The federal Even Start Family Literacy program was initiated in 1989 as a four component program to address the literacy and school readiness needs of young children as well as the parenting and education needs of their parents. These programs have four components – early childhood education, parenting education, adult education, and parent-child time together. Most programs provided home visiting, often to keep parents interested and motivated, but also to provide additional information on parenting and child development. In some programs, parents were only involved through home visiting and did not attend center-based activities. Family literacy programs help to highlight the connections between parent and child literacy skills. Though federal funding for these programs ended in the early 2000s, many communities continue to support these efforts, and a number of other countries have programs that emulate the ones in the United States.


The 1990s saw the development of new home visiting models as well as renewed interest in home visiting by teachers. Examples of home visiting models initiated during this time period are the Healthy Start Program and Healthy Families America. The HIPPY program was introduced from Israel, and Early Head Start was funded by the federal government. Strong professional interest was noted by publications regarding home visiting procedures and summaries of research outcomes.


The Individuals with Disabilities Education Act in 1990, a renaming of the Education of All Handicapped Children's Act of 1975 (P.L. 94-142), was passed to ensure services not only to school age children with disabilities, but also to infants, toddlers, and children ages three through five. Families of infants and toddlers were to have an Individual Family Service Plan (IFSP) developed with a service coordinator that included not only the needs of the child with disabilities, but the needs of the family. IFSP plans and follow up with families are often conducted through home visits. The implementation of IFSP led to interest in home visiting procedures.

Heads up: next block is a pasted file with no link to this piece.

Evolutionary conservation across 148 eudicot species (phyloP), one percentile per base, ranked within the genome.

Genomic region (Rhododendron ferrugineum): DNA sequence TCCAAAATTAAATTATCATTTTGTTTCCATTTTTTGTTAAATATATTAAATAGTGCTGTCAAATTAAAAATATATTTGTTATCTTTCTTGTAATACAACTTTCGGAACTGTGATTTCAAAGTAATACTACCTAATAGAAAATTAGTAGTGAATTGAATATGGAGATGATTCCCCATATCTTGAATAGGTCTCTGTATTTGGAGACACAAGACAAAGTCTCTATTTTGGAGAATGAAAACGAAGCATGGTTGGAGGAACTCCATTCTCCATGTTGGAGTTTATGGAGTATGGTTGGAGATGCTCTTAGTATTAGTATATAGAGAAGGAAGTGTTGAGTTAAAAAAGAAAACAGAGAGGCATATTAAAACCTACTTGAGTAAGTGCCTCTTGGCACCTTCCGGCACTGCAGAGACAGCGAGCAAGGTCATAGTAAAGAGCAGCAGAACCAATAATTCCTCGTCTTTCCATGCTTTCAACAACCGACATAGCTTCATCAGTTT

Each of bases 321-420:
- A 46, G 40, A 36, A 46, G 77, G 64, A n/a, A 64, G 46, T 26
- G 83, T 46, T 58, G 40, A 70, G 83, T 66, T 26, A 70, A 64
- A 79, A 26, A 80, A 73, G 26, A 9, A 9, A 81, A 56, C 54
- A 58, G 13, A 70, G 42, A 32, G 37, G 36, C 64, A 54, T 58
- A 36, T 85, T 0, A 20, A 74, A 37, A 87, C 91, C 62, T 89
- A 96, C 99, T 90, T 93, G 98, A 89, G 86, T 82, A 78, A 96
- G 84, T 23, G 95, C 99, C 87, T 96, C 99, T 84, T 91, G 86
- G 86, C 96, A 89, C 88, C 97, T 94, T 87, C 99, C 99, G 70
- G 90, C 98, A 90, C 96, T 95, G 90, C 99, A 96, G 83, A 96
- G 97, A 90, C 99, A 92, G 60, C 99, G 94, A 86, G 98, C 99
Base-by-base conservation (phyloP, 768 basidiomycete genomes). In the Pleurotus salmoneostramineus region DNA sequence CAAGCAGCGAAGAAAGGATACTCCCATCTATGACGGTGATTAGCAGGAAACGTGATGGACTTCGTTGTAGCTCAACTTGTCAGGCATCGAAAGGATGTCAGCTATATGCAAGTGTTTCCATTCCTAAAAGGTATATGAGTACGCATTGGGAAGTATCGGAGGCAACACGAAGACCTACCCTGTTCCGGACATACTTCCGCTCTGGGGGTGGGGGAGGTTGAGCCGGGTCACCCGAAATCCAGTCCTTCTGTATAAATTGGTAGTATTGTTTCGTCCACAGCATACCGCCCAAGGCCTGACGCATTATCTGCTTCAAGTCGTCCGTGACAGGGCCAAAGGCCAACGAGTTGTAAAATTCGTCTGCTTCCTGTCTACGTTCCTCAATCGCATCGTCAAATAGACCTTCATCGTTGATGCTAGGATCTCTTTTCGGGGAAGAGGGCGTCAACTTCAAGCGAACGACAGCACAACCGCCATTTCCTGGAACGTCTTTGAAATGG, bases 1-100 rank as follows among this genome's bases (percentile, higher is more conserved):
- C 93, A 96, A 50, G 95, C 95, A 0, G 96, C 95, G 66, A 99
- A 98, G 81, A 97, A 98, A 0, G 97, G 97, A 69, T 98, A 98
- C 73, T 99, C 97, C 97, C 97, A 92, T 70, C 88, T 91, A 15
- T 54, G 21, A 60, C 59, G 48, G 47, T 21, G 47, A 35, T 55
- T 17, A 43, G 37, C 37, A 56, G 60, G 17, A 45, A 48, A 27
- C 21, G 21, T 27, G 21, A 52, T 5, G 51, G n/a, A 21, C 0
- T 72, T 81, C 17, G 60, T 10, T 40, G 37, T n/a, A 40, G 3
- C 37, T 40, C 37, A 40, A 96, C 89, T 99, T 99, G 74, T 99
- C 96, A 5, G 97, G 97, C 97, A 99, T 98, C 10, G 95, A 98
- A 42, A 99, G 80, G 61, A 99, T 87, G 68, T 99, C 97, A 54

Project SafeCare was a 4-year, in-home, research and intervention program that provided parent training to families of children at-risk for maltreatment, and families of children who were victims of maltreatment. Parents were trained in treating children's illnesses and maximizing their own health-care skills (Health), positive and effective parent–child interaction skills (Parenting), and maintaining low hazard homes (Safety).